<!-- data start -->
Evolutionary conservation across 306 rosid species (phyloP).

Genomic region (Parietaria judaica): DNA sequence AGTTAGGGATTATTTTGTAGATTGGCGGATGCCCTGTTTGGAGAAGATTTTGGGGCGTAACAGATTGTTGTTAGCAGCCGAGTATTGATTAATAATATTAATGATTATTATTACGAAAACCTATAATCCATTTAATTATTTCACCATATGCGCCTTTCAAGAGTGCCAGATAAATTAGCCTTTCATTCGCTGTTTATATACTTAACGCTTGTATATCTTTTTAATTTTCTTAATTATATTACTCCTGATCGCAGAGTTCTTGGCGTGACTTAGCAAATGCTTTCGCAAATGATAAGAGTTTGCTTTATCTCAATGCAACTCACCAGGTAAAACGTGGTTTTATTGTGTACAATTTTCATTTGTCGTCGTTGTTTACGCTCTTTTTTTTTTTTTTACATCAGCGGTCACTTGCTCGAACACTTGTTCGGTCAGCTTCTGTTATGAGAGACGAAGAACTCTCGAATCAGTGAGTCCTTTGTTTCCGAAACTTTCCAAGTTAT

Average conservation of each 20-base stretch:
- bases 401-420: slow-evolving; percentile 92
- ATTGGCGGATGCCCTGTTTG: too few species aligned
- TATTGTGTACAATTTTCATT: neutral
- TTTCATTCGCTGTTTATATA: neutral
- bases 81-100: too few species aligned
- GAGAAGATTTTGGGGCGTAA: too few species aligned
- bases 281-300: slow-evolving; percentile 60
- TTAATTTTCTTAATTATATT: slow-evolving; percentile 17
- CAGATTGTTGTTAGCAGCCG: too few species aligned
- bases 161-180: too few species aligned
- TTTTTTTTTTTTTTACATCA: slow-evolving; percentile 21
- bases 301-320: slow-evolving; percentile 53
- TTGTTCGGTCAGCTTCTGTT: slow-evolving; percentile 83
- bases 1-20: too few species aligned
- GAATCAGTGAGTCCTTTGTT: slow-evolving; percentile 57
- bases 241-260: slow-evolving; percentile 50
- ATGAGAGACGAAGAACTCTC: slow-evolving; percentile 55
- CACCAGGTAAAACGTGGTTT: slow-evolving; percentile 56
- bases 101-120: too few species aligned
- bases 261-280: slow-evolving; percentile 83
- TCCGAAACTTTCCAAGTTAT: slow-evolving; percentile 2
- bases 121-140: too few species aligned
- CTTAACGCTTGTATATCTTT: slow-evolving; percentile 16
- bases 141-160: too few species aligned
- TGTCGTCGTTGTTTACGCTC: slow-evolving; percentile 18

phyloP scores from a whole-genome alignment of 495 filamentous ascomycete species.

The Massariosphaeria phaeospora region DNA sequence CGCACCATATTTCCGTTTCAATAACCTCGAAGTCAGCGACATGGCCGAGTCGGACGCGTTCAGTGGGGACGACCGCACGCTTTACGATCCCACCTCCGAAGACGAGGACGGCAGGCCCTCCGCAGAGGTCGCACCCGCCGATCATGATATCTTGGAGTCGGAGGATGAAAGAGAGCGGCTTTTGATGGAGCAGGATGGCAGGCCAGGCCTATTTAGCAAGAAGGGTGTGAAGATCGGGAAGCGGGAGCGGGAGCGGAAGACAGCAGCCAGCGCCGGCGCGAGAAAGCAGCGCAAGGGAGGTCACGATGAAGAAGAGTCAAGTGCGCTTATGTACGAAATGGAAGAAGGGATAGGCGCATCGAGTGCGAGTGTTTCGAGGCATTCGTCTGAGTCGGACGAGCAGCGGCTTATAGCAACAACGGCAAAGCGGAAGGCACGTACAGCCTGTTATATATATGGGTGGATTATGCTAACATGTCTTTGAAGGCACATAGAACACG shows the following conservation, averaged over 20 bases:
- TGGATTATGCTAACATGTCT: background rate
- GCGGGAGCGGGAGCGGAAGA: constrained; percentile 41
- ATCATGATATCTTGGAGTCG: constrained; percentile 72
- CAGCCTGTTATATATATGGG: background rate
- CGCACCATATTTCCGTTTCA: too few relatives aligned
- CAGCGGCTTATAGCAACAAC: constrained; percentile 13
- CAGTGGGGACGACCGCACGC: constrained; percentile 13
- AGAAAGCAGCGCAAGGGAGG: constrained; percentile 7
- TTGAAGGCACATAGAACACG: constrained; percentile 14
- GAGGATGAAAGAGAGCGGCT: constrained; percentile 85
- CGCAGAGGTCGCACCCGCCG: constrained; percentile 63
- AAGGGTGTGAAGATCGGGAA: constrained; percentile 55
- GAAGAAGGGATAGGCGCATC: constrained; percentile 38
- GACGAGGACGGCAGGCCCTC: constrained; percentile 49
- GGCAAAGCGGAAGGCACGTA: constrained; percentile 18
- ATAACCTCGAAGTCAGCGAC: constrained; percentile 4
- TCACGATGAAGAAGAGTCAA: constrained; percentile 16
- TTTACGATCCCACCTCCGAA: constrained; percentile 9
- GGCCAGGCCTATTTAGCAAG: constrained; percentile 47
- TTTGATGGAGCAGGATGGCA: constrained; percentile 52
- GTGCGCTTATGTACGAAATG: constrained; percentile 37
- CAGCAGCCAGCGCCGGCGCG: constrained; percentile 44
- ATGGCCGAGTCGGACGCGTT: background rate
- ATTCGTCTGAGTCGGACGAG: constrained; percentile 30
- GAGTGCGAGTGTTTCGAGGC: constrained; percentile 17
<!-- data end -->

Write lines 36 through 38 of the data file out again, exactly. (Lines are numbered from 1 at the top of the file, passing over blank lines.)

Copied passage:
- CAGCGGCTTATAGCAACAAC: constrained; percentile 13
- CAGTGGGGACGACCGCACGC: constrained; percentile 13
- AGAAAGCAGCGCAAGGGAGG: constrained; percentile 7